Dak and Cowboys Can’t Come To a Long Term Agreement: What It Means For His Future in Dallas

Under Jerry Jones’ ownership, the Dallas Cowboys have built a reputation of re-signing the star players they really want to keep. It has continued throughout the current team with Amari Cooper, Ezekiel Elliott, La’el Collins, Jaylon Smith, DeMarcus Lawrence and Zack Martin all signing long-term extensions of at least five years over the last two years. But somehow the trend stopped with the most important player on the team.

Quarterback Dak Prescott will be playing the 2020 season under the franchise tag. While that gives him a $31.4 million guaranteed contract for the upcoming season, the largest single-season payout in team history, the two sides failed to reach a long-term agreement by the 4pm deadline on July 15th.

The Cowboys have made offers that have reached the $35 million per year mark with over $100 million guaranteed on a five-year deal. Most critics and executives agreed that the offers were more than fair, and probably a bit of an over pay. Nonetheless Prescott’s representatives declined each offer as they were seeking just a 4-year deal at similar money.

The two sides cannot return to the negotiating table until 2021, which seems relatively soon, but a lot could change by then.

If Prescott stays healthy and plays well, his asking price increases significantly next year, potentially forcing the Cowboys to franchise tag him a second time, which would be worth a whopping $38 million.

But that isn’t a win scenario for the Cowboys. It becomes the Washington football team-Kirk Cousins situation. The Cowboys should want to avoid that at any reasonable cost.

As long as Prescott avoids any significant injuries – he has never missed a start in his four-year career – he will likely get the money he’s seeking from another team if he reaches the open market. That is just the way the QB market plays out, they generally get what they ask for.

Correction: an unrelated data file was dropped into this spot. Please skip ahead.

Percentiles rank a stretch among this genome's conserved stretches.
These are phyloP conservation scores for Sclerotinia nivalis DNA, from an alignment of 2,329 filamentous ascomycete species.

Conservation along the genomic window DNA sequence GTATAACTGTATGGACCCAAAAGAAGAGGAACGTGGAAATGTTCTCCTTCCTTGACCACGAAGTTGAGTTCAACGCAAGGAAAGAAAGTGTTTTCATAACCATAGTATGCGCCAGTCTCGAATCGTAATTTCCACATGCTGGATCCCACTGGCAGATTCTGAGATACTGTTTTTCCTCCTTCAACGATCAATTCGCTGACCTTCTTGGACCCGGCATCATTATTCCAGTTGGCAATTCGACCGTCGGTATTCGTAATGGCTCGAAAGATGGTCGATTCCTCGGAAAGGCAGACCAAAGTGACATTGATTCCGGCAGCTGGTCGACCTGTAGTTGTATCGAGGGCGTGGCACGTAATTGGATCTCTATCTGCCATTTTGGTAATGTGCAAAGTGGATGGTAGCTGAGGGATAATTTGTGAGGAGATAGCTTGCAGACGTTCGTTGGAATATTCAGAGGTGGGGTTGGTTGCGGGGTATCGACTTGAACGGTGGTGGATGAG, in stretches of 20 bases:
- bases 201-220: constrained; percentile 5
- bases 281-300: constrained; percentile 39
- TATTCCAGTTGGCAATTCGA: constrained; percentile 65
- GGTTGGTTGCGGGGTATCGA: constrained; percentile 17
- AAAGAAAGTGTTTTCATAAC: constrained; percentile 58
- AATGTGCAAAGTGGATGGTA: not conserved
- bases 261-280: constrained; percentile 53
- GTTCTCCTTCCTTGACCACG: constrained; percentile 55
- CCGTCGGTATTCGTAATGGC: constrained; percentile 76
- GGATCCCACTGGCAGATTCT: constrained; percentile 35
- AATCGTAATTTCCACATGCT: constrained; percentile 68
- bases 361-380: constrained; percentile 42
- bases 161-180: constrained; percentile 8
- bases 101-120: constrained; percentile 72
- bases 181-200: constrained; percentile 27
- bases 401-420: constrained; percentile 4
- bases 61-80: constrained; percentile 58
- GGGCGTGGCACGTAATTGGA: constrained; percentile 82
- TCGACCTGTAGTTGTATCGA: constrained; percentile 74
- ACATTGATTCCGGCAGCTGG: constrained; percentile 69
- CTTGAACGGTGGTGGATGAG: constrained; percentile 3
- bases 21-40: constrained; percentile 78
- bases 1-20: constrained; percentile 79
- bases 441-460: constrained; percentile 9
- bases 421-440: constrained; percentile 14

Critics believe the Cowboys haven’t gotten a deal done because they aren’t 100% sold on Prescott. I call bullshit on that take. If they were not sold on Prescott then they wouldn’t have gave multiple offers worth $100 million guaranteed.

If the Cowboys were interested in going in another direction at the position, this was a pretty good offseason to do it with established starting quarterbacks like Tom Brady, Philip Rivers and Cam Newton available on the open market. With a Super Bowl contending roster, the Cowboys wouldn’t have stuck with Prescott if they didn’t think he is their long term answer at the position.

In the past year of negotiating, Jerry and Stephen Jones have made it clear they want Prescott in Dallas for a long time. But Prescott’s contract has to fit their plans for the rest of the salary cap.

“Certainly, individually, they want to be recognized when it comes to the money, but on the other hand, it’s got to fit our plan, or it doesn’t work with our house and our house falls,” Jerry Jones said last year at training camp. “As far as doing something that would disrupt and shake the base of our plans, for us to keep the talent we’ve got here and how to do that, I’m not about to shake that loose.”

To Jerry Jones’ defense, he has provided Prescott quite the supporting cast, locking them up long term too. Cooper, Elliott, Lawrence and Martin are among the highest-paid players at their positions. So the money isn’t really an issue.

Jerry Jones said that a long-term deal with Prescott was “imminent.”

Prescott seems to second that sentiment.

“When you’re the quarterback of the Dallas Cowboys, you don’t give much thought to being the quarterback of another team.” he said on NFL Network in late January.  “I’ve got a lot of confidence that something will get done here soon.”

While both sides are saying the right thing, history would suggest this relationship doesn’t end well.

Prescott will be only the third quarterback in NFL history to play under the franchise tag. The other two are Kirk Cousins, while he was with Washington, and Drew Brees, during his final year in San Diego. The previous two situations led to those players reaching free agency and becoming franchise QBs for other teams in the prime of their careers.

Like I stated earlier, I fully believe the two sides to come to an agreement in 2021. The Cowboys don’t have a clear path to finding a QB to replace Prescott. No QB on the open market would be as good as Prescott, and drafting a QB would mean the team’s window to contend closes.

The most logical plan is to keep Prescott for the long term. That’s still the hope of both parties, and it could still happen. But Wednesday was an important day. And the fact that nothing happened means it just became more difficult to make that most logical long-term plan happen.

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